The Obama administration has asked Congress to give the safety bureau and the Bureau of Ocean Energy Management more money to hire new inspectors and engineers that can keep a close watch on what is happening offshore. Agency officials also have implored lawmakers to boost the civil penalties that can be imposed whenever oil and gas companies run afoul of regulations governing energy production on the outer continental shelf.

Oceana’s Offshore Safety Report

7 Comments

  1. Enviro Sense

    I guess since the safety of driving cannot be assured, all governments should stop issuing drivers licenses as well. Or since the safety of crossing the road cannot be assured, Oceana should be required to stay on one side of the road…..obviously the left side.

    #1
  2. Thank goodness some bloggers can still write. Thanks for this blog post!!!

    #2
  3. rellufnalla

    Oceana’s viewpoint is stated clearly in the last paragraph of their published conclusion.

    “Only by stopping offshore drilling entirely will we be able to avert disastrous spills and significant economic and environmental harm.”

    Their position is they will never approve of offshore drilling and they will always oppose any rule or measure that ultimately allows for environmentally safe offshore exploration and production.

    #3
  4. Paul

    Enviro Sense, “the left” side of the road is a lot cleaner than the right. You tell me what’s safer…millions of people driving vehicles that range in size from motorcycles to 18-wheelers on poor roads at high speeds and with merging lanes (not to mention all of the distractions and obstacles such as billboards, poor signage/address labeling, construction, etc.) OR building a mixture of low and high speed solar/wind/hydrogen powered rail system surrounded by walls in order to prevent accidents?

    It’s also MUCH cheaper…ESPECIALLY in the long run if we built it correctly, it would also get us from point A to point B quicker, and would it would also eliminate the need for a lot of “work.” Of course, that would also require the will and conscience of our “leaders” to recognize, understand and give a s**t about the concept of our workforce working TOWARDS having less work to do…and therefore…working less over time. It’s OUR lives…and there’s just no way in hell we SHOULD be “working” as much as we do. So much of our economy is based on dealing with money…which says a lot about our TRUE “moral character” and our tendencies. We are poisoning our air, our food, our minds and our bodies…and for what? So the rich can get richer?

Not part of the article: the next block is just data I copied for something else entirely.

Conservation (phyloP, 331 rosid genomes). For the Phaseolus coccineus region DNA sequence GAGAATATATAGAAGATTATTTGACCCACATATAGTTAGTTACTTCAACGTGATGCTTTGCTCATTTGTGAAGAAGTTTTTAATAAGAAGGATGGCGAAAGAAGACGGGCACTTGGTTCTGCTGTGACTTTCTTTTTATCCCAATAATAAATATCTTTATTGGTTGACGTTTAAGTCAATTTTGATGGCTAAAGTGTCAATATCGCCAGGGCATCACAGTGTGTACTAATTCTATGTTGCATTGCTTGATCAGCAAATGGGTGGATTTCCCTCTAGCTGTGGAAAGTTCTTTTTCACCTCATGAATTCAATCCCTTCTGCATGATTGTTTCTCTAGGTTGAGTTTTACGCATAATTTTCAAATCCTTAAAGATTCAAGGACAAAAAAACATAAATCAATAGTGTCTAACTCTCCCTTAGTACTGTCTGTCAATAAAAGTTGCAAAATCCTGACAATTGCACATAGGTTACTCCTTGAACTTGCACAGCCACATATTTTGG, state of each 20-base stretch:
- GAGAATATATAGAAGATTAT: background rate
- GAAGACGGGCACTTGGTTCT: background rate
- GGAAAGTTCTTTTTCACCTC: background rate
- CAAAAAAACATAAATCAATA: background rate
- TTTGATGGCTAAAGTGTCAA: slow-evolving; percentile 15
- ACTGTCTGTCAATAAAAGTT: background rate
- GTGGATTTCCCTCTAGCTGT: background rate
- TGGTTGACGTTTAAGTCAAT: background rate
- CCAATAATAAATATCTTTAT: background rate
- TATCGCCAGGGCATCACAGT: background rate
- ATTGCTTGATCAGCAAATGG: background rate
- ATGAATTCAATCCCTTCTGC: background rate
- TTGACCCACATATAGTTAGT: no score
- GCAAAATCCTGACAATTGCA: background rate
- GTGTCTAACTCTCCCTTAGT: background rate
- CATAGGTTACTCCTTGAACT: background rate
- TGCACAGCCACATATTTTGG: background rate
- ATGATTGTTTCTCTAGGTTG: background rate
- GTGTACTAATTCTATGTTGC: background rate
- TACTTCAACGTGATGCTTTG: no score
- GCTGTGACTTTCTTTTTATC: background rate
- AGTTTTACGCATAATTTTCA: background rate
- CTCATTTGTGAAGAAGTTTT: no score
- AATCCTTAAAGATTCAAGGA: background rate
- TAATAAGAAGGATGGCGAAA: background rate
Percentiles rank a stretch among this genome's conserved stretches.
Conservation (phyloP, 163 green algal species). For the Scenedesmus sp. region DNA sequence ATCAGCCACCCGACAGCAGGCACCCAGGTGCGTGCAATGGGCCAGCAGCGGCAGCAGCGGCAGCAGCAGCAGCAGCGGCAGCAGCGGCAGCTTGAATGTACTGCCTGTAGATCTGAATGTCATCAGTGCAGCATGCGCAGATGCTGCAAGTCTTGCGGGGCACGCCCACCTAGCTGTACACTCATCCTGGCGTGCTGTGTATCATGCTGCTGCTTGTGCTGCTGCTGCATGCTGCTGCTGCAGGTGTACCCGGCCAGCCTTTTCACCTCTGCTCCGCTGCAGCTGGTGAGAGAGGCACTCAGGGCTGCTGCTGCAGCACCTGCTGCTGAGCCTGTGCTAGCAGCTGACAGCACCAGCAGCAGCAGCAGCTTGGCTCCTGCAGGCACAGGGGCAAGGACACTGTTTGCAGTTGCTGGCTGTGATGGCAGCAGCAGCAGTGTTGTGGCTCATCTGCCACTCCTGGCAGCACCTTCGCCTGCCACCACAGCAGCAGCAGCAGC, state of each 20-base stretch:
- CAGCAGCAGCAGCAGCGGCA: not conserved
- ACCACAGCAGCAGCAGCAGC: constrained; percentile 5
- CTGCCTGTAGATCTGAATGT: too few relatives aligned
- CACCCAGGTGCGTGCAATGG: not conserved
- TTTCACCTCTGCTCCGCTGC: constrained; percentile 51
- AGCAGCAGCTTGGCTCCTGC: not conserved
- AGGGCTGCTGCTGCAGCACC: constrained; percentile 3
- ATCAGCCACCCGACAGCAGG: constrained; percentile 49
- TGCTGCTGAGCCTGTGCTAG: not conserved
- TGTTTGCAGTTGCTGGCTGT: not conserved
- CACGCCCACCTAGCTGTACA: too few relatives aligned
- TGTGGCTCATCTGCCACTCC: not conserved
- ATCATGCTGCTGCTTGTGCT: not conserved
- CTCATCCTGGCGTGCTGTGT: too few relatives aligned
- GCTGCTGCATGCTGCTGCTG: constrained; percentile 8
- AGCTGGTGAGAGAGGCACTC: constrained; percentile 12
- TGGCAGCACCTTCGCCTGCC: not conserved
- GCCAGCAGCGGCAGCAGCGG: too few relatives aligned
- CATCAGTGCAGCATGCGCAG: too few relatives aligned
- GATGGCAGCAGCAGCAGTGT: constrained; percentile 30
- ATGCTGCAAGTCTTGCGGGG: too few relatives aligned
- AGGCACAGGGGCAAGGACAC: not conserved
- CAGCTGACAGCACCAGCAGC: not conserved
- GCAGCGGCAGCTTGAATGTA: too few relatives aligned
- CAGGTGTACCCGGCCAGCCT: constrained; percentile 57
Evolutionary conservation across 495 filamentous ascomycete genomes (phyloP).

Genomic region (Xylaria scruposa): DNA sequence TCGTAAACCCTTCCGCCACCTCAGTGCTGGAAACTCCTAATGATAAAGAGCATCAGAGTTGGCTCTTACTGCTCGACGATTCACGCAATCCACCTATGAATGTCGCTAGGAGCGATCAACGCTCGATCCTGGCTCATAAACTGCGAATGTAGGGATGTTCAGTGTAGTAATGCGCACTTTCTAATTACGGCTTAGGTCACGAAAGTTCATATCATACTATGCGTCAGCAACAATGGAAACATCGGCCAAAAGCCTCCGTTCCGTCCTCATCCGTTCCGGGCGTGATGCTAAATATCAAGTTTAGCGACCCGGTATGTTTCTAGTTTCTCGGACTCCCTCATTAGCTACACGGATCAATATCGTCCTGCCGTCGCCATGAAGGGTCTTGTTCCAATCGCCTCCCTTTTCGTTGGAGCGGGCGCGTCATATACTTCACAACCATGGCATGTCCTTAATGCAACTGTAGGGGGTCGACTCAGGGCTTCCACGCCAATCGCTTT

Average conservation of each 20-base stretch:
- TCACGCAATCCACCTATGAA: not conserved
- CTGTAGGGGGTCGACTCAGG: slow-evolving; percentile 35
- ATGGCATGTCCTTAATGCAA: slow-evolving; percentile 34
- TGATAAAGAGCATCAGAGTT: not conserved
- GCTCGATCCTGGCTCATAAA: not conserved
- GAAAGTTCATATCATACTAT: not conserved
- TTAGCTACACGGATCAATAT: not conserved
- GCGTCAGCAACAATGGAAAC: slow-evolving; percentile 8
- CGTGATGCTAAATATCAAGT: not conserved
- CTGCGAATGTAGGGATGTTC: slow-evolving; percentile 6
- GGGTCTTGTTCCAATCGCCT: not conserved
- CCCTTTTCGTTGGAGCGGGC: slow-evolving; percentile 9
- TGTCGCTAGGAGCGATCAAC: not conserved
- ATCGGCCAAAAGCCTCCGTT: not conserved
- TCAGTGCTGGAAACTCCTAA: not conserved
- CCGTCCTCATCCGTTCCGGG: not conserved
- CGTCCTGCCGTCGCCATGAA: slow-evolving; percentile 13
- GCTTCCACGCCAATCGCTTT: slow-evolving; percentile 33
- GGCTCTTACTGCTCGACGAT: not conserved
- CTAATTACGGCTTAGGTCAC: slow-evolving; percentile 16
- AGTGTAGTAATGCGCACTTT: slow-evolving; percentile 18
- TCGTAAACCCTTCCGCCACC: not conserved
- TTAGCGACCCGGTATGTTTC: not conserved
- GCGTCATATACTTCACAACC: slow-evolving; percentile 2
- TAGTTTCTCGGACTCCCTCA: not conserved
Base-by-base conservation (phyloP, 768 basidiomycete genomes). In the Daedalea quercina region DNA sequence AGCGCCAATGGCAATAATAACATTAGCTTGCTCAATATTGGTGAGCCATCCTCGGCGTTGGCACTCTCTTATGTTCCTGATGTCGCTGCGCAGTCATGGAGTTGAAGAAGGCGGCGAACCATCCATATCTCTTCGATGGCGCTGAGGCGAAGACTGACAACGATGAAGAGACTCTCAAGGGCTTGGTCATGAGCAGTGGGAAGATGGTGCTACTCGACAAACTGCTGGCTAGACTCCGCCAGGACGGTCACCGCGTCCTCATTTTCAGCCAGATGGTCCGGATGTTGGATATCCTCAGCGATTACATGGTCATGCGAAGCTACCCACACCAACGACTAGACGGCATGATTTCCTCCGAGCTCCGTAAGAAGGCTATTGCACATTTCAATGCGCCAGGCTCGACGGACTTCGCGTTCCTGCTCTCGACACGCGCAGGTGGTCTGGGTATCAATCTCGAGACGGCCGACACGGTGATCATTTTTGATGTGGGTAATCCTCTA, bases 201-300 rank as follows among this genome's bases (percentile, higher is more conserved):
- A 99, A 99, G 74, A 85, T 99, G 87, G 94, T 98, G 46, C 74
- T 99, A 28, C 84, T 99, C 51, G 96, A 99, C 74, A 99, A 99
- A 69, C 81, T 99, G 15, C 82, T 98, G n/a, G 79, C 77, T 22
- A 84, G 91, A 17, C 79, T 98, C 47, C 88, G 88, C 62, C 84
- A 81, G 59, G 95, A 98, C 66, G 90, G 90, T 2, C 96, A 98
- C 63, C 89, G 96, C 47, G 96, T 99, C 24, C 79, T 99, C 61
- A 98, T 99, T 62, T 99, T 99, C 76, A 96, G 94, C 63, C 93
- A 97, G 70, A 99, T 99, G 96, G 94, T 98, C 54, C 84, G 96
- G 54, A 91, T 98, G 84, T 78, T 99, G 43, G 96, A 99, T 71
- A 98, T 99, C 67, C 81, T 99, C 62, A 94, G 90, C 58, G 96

We have a lot of waking up to do.

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  5. I believe you are right completely!!!

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  6. pacificoil

    Good lord Paul…please never do that again. Enviro’s comparison of drilling to driving and crossing the street was not one to be expanded upon – it was a beautiful, simple, little analogy and should have been left as such. You attempted to draw lines and continue down its path and failed miserably. You split off on to 18 wheelers, poor roads, merging lanes…blah, blah, blah at which point I had every urge to quit reading, however pressed on hoping you would bring it back together – you did not. Instead you wrote two paragraphs that could have been summed up in two sentences; “Solar, wind, and hydrogen are safer so we should explore them further in the future” and “I really have no idea what the heck I am talking about when it comes to this stuff.” Done and done. I will not dispute safety concerns with you as solar and wind are undoubtedly safer means to harness energy, however your second paragraph discussing them in another almost indecipherable code was quite a ways off. First off, please, please explain to me how they are cheaper or in any way shape of form economically and fiscally sound. They are not and will not be for a very long time. And last thing I remember weren’t our “leaders” dumping vast amounts of resources into these industries – ie Solyndra and billions of dollars in DOE loans to solar companies in CA?

    After that you lost me with all your caps and quotation marks.

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  7. BS

    Paul, you live in LA LA land.

    #7